Independent of the restoration effects (discussed below), we found a strong general decline in goby abundance in the project and reference sections. There are several potential causes for this decline, which probably also act in combination. First, it may indicate that the population boom following the successful invasion of this part of the Danube in the 1990s is over. Gobies rapidly reproduce and may colonize entire rivers and lakes very soon after the first occurrence (e.g. summarized for round goby in Kornis et al. 2012). In many cases, one or more invasive goby species were among the most common fishes of a given water body within a few years (Borcherding et al. 2011; Jurajda et al. 2005; Szalóky et al. 2015; Wiesner 2005). Due to their sheer numbers and biomass, gobies are not only competitors to native species, but also constitute a potential new food source. Recent research has shown that native predatory species are able to adapt and shift their diet in favor of the ubiquitous gobies, possibly also limiting/controlling their spread and abundance (Hempel et al. 2016; Mikl et al. 2017; Płąchocki et al. 2012; Reyjol et al. 2010). Secondly, discharge, and thus the available volume of water, has an effect on the catchability of fishes and therefore influences abundance estimates (e.g. Ramler et al. 2016; Speas et al. 2004). During the pre-survey sampling, the average discharge was lower than at the post-surveys. It is highly improbable, though, that this difference in discharge and water level is the sole cause for the drastic reduction in numbers (up to − 90% reduction in mean CPUE in post-surveys). Furthermore, the decline is also apparent in the benthic zone (up to − 95%), which are not or less affected by discharge (Table 2). Lastly, an extreme flood event in June 2013 (i.e. the year before post-survey 1) in the Upper Danube Basin may have had an impact on gobies. This flood event, with a maximum discharge of ca. 11,000 m3 s−1 (measured in Vienna), was the most severe flood since centuries (Blöschl et al. 2013), therefore it is plausible that it affected goby (and other species) abundances. The actual response of the fish community to floods is, however, ambiguous (Piniewski et al. 2017). Several studies reported that non-native species showed the most negative response to floods, which is usually explained by a lack of adaptation to flood regimes (Deboer et al. 2011; Piniewski et al. 2017). The non-native species in these studies were primarily salmonids, though. Furthermore, the native range of most invasive gobies also comprised running waters (e.g. Lower Danube, Prut, Siret, Dnieper; Roche et al. 2013), thus, they should not be completely naïve to floods, although this would also depend on where the invasive founding populations originate from. On the other hand, species like burbot (Lota lota), gudgeons (Gobioninae), or sculpins (Cottus spp.), which share many habitat preferences with round and bighead gobies (i.e. benthic, rocky habitats), were found to be not affected by floods or even increased in abundance afterwards (Deboer et al. 2011; Jurajda et al. 2006). Less is known on the effect of floods on early developmental stages, which appears to be also very variable and species-specific (Jurajda et al. 2006; Piniewski et al. 2017). There is indication that gobies react to perturbations by adapting life-history-traits, for instance by increasing oocytes number (Hôrková and Kováč 2015). Furthermore, due to their generally high fecundity, gobies should be able to rapidly compensate population losses. At least for round goby, this was not the case. Accordingly, we suggest that the major flood event was not the main cause for the decline.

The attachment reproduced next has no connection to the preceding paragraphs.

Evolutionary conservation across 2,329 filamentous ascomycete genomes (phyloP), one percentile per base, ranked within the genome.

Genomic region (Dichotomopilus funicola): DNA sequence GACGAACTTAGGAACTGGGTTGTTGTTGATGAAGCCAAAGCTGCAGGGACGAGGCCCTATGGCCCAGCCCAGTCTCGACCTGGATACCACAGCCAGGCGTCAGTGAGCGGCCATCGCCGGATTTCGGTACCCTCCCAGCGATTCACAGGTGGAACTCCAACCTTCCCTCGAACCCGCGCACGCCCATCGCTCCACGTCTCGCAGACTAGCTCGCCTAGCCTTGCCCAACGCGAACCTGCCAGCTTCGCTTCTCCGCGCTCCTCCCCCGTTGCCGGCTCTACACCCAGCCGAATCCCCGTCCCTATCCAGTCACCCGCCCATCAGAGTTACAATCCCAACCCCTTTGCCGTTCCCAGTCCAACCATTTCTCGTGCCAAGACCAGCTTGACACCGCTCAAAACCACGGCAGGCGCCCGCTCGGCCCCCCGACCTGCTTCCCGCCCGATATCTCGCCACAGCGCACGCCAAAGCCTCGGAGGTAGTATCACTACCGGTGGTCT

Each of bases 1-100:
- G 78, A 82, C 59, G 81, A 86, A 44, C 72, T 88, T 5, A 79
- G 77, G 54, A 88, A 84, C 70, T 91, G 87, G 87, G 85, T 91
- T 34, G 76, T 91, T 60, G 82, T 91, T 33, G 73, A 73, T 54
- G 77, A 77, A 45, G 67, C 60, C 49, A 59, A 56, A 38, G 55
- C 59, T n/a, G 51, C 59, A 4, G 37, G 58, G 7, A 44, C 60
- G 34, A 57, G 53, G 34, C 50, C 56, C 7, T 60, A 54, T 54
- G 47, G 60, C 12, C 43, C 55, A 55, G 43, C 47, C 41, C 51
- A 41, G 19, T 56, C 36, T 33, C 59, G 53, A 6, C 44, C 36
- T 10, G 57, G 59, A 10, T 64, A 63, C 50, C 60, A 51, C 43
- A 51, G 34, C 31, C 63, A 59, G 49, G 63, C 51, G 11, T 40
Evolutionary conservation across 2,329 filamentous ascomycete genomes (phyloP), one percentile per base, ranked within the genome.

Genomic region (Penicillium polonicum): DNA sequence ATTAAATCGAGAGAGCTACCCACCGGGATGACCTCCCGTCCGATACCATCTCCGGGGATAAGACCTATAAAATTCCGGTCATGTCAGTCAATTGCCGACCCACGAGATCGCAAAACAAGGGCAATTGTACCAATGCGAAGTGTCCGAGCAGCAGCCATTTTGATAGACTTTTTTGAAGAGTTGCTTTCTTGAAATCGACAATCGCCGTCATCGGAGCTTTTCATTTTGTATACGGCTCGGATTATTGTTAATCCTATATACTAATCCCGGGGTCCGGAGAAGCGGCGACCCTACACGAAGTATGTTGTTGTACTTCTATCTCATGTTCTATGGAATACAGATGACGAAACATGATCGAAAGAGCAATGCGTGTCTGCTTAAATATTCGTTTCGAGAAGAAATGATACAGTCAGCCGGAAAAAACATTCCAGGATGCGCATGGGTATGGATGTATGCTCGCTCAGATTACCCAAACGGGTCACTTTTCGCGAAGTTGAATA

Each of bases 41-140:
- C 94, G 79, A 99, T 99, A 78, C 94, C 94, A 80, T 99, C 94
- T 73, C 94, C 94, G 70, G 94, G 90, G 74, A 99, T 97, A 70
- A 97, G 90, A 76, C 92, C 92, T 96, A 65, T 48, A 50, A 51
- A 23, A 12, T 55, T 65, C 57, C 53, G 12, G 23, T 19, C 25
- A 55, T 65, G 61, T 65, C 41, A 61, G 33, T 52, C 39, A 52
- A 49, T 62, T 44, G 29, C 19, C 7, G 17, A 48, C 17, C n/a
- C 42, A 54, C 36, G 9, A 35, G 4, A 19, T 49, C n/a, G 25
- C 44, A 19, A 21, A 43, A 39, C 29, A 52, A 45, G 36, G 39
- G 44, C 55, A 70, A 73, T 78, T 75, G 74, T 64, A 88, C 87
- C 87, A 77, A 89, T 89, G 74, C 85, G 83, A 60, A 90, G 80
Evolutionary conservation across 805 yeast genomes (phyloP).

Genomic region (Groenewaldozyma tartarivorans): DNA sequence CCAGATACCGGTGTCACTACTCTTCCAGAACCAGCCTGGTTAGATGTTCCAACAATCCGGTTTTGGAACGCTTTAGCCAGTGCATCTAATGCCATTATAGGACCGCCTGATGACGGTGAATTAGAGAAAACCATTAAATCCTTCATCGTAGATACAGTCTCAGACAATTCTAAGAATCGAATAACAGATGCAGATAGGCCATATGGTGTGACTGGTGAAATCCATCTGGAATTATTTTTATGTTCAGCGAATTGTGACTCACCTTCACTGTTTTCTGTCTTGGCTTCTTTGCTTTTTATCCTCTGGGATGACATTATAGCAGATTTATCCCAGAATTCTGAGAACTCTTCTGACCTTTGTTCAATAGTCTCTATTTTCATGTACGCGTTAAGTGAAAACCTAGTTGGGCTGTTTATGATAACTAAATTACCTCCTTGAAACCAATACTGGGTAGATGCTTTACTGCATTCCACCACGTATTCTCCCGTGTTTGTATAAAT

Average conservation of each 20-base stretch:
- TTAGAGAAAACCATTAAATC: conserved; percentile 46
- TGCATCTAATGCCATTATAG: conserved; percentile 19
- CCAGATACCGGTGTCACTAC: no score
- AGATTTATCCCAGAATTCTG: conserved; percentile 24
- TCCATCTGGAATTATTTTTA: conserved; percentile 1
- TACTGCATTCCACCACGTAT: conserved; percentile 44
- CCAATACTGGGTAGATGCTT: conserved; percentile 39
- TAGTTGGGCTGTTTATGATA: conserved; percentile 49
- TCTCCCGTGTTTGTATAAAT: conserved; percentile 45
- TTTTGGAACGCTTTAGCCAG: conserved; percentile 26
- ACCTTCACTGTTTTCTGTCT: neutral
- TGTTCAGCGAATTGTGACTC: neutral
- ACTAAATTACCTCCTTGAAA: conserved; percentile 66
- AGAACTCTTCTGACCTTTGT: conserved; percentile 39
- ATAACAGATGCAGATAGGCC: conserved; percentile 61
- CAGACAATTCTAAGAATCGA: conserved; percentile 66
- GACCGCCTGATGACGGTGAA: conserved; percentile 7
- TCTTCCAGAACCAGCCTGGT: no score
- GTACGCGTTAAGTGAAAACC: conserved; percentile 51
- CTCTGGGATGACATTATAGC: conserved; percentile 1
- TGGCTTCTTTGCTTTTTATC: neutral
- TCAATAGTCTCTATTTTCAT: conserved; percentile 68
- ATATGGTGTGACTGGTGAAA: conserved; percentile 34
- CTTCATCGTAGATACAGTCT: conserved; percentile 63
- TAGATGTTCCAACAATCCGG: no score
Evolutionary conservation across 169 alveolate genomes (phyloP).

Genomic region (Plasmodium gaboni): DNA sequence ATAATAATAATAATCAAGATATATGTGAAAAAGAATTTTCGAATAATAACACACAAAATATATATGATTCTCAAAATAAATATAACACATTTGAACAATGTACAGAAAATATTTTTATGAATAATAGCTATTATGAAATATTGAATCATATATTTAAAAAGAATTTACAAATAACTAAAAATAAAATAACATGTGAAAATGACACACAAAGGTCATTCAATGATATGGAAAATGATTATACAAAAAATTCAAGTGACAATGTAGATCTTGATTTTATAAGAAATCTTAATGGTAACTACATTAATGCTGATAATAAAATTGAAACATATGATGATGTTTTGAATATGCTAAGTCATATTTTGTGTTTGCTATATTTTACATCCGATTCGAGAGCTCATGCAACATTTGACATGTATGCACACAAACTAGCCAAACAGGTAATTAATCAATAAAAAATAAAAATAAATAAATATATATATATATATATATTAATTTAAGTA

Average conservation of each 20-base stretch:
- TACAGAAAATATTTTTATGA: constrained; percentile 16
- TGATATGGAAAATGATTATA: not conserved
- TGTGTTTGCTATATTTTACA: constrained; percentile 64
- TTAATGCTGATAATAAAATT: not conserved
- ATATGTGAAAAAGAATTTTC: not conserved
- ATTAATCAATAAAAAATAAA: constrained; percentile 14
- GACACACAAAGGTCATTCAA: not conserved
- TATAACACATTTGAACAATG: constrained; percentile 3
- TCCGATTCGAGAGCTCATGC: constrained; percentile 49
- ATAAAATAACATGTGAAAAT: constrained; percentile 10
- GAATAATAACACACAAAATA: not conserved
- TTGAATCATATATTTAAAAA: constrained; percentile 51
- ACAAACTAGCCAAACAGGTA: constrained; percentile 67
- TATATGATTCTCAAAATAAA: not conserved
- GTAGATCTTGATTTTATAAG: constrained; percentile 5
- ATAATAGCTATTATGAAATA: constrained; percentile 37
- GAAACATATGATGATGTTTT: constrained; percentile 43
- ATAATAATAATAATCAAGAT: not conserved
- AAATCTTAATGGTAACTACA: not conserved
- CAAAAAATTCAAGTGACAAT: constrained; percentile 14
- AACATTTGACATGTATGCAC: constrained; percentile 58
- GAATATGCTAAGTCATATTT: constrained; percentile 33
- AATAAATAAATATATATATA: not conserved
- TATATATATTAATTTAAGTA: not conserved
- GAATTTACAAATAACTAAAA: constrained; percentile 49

Overall, we consider our findings on the general trend of goby abundances to primarily reflect a stabilization on a lower level due to an adaptation of the local fauna (Ramler and Keckeis 2019). Nonetheless, round and bighead goby are still among the most abundant fishes in the sampling area. In any case, our results highlight the importance of a sampling design with reference sections: in the present case, the absence of such a section would have yielded an incorrect interpretation (overestimation) of the effects of the measures.